New Delhi: RSS ideologue S Gurumurthy on Thursday said the Supreme Court's verdict on Ayodhya dispute led to the bouncing back of, what he called, the Hindu phenomenon which was marginalised, and called communal and backward. Underlining that Hinduism is a religion which creates no conflict, he said many foreign authors have also acknowledged this fact and have noted that because of this Islam and Christianity spread their roots in India.
Gurumurthy, who is a member of RBI board and edits Tamil weekly Thuglak, was speaking at a webinar on 'Ayodhya Movement and National Polity' organised by Vivekananda International Foundation.
Talking about the Ram temple movement, he said the issue became more prominent after the Naresh Chandra committee, appointed in early 1990s by the then prime minister Narasimha Rao, found that all evidence proved there was a temple at the disputed site in Ayodhya.
Gurumurthy also claimed that many political leaders and parties did not resolve this dispute for their political benefit, otherwise it could have been solved easily.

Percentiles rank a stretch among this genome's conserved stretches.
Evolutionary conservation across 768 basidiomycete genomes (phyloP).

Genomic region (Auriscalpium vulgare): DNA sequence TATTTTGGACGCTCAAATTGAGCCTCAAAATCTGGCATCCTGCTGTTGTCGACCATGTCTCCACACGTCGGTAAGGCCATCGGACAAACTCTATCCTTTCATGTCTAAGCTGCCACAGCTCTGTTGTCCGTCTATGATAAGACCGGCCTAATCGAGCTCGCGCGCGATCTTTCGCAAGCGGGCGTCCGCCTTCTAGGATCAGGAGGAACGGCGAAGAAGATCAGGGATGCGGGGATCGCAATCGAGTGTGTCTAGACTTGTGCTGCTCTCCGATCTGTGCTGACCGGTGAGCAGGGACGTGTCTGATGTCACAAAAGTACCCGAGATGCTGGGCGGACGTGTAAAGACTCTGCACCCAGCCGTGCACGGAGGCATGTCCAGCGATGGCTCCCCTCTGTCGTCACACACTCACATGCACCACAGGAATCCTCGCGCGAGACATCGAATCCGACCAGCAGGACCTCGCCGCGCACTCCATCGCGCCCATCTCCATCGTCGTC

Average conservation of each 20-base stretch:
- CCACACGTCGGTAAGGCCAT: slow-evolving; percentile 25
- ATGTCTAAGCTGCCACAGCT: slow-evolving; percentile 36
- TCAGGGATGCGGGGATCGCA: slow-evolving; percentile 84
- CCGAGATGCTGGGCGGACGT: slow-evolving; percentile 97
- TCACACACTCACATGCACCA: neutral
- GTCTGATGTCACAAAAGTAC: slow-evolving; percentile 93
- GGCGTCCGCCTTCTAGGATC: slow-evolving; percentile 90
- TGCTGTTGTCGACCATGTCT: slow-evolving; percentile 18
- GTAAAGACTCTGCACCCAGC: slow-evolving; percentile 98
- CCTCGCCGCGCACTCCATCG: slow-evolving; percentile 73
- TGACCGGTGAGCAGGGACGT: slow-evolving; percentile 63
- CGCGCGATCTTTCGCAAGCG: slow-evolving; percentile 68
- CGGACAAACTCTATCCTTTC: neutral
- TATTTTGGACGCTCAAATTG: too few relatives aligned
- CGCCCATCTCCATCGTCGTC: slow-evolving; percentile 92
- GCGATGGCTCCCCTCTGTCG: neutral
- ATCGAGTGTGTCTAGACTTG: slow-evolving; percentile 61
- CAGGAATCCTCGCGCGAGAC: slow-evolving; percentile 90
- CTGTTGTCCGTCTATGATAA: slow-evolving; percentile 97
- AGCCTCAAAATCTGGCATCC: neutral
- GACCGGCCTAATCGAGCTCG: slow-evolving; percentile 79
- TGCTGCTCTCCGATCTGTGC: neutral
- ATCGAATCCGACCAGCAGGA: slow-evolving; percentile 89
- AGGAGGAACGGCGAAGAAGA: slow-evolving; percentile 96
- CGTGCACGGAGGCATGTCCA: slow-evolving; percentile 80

Describing as landmark the Supreme Court judgment on the disputed land, he said, "With Ayodhya judgement a shift started...the Hindu phenomenon which was marginalised, trivalised, called communal, backward and unsuited to contemporary India, it bounced back (in the country)."
Gurumurthy suggested that this phenomenon bounced back in every aspect of the country's discourse and said it was there in politics as the BJP and Shiv Sena fought election on this plank and won.
He also recalled various incidents during the VP Singh government and thereafter as well, when he tried to resolve the dispute with former Union minister Arun Jaitley and former BJP organisational secretary Govindacharya.
Prime Minister Narendra Modi on August 5 laid the foundation stone for the construction of the Ram temple.
In November last year, the apex court in a historic verdict backed the construction of the Ram temple by a trust at the disputed site, and ruled that an alternative five-acre plot must be found for a mosque in the Hindu holy town.
Settling a fractious issue that goes back more than a century, the Supreme Court delivered a unanimous judgement on a case that has long polarised the country and frayed the secular tapestry of Indian society.